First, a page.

The Annaberg Plantation

If you remember, my first post was about the new found appreciation that I have for  my home. Now, I feel that it is absolutely necessary for me to know more about my island and so I’ve been doing research. Part of that research includes me physically going out and getting to know the island on a deeper level. I’ve been going on hikes, taking photos, keeping notes etc. and I would like to share some of what I’ve found with you!

My most recent hike was at the Annaberg Plantation on St. John, U.S. Virgin Islands. The plantation was once the heart of St. John’s most profitable business, rum and sugar. On the plantation there were the sugar cane fields, a windmill, a horse mill, a boiling room, a rum still, and the slave quarters. Each of these structures played an important role in the production of sugar and rum which dominated the island for 150 years.

Parts of these ruins are still standing to this very day. They are protected by the Virgin Islands National Park service. As I wondered through the ruins I couldn’t help but notice the architecture of these structures. Everything about the ruins are interesting to me. They make you ask questions. What did they look like before the walls began to fall? How are they still around today? What kinds of things happened behind these walls? What was everyday life like on the plantation? The design is interesting and the views are amazing but I think its history is what really makes this place beautiful.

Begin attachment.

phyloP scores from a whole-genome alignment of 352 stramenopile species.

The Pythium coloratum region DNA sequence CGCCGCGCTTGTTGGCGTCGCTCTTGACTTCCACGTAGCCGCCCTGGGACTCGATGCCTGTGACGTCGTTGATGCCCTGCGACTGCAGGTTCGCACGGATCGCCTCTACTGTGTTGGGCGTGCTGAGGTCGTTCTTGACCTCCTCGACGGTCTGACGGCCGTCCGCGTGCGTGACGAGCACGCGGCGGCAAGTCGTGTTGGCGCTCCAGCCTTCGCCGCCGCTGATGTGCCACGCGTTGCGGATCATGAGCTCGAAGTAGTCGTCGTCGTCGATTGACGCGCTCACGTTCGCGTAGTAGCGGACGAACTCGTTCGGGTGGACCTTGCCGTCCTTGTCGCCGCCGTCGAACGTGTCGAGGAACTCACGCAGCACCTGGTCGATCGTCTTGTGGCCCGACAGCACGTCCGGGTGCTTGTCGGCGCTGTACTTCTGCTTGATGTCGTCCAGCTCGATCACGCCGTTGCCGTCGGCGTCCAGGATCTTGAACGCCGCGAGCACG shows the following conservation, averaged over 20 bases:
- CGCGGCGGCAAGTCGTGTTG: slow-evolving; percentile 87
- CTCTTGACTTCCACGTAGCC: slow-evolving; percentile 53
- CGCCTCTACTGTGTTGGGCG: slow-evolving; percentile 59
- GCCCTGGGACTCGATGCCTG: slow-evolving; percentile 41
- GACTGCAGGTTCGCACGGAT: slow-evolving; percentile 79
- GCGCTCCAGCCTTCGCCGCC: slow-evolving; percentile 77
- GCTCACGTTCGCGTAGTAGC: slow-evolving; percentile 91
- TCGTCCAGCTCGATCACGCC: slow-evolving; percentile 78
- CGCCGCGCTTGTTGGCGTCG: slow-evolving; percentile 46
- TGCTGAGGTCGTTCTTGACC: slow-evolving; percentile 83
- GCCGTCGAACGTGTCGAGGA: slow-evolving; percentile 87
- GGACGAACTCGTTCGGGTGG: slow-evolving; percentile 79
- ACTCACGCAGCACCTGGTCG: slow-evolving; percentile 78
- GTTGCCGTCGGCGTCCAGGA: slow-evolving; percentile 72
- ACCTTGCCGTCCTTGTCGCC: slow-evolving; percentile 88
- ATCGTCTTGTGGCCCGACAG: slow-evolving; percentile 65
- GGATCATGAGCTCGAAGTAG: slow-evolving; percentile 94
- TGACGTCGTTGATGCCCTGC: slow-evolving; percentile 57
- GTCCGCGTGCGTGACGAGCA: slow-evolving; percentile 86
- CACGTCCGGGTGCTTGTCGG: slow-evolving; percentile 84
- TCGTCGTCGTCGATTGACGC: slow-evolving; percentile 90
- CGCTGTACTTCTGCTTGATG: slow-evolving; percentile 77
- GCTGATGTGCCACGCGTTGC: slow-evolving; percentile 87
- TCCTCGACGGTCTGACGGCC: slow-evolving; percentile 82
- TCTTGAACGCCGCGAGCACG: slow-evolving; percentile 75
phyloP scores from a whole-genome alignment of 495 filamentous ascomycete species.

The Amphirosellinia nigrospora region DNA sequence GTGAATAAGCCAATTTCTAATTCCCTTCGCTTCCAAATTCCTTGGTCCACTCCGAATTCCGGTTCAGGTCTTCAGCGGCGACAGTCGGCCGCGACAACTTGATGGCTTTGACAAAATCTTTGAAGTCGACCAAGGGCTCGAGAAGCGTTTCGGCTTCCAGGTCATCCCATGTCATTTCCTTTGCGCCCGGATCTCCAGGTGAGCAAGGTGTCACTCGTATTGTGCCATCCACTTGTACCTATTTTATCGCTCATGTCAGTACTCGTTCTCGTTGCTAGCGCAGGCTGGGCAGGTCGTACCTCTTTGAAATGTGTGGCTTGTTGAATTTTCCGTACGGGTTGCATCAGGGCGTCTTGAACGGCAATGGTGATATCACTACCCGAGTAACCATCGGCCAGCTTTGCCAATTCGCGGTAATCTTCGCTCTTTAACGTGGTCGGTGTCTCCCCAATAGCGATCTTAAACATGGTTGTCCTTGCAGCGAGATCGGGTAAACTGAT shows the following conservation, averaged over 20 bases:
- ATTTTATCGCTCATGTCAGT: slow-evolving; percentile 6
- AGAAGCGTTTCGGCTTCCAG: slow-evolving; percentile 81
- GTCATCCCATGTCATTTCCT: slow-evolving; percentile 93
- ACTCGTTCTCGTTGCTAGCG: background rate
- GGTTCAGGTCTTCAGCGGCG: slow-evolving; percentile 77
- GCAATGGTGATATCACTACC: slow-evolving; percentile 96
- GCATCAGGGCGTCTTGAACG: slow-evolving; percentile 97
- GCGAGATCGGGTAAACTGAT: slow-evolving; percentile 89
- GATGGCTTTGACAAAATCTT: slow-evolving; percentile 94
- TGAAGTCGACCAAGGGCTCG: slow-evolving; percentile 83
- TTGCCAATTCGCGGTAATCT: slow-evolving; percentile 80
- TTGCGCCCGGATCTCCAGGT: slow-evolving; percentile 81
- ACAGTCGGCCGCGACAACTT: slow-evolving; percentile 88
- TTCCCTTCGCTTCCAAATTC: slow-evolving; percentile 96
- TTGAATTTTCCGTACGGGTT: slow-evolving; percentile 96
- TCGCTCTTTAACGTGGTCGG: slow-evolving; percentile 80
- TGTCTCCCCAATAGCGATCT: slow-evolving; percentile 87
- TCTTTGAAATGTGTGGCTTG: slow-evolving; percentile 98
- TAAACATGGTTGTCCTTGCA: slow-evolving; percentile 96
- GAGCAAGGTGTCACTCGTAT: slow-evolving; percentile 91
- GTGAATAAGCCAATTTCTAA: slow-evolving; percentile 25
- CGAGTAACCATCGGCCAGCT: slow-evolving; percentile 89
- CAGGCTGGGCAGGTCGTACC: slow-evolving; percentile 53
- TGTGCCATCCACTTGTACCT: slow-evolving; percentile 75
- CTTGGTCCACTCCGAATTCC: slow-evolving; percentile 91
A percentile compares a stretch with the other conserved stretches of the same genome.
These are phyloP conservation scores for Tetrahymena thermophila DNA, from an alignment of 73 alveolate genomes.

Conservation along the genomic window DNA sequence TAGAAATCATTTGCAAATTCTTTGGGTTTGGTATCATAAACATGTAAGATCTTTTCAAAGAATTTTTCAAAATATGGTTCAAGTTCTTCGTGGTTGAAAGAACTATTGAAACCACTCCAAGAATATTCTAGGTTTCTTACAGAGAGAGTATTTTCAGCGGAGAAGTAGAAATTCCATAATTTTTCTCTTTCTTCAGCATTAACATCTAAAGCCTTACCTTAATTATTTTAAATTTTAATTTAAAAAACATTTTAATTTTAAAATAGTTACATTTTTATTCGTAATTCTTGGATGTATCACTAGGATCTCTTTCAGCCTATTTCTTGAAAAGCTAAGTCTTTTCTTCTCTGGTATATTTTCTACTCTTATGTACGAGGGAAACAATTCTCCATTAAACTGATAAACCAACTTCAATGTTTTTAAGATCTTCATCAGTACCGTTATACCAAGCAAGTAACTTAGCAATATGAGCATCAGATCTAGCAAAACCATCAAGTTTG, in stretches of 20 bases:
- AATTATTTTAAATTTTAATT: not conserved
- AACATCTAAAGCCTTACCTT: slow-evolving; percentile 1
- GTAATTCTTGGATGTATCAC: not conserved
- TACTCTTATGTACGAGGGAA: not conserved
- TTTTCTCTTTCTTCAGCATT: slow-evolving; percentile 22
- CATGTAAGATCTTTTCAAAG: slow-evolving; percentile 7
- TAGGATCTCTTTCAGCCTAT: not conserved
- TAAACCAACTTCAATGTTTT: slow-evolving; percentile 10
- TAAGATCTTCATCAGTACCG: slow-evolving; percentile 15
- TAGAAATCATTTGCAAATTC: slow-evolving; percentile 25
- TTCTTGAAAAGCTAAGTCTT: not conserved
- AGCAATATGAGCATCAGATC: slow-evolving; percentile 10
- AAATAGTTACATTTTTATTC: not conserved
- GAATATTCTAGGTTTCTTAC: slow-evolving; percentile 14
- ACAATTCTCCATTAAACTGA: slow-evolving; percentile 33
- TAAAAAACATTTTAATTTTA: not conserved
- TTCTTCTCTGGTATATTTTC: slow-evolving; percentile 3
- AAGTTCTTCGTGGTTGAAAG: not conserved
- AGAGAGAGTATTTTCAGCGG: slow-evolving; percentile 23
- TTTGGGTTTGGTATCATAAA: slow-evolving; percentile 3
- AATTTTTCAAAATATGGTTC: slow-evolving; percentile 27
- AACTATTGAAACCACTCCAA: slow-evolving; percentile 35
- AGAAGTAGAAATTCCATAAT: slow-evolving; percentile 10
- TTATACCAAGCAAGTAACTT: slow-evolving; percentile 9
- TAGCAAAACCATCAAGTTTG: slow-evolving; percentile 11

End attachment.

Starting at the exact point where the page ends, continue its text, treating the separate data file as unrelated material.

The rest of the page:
Every year the National Park service hosts a mini festival on the plantation. Its a special program that gives elders in our community the opportunity to gather together and reminisce. At the same time it teaches younger generations and visitors about our rich culture and history. Luckily the program will be held next week! I plan to pay the plantation another visit during that time. My hope is to gather more information that I will be able to share with you all.

Tune in next week for more pictures and vivid representations of Caribbean life through art and history!

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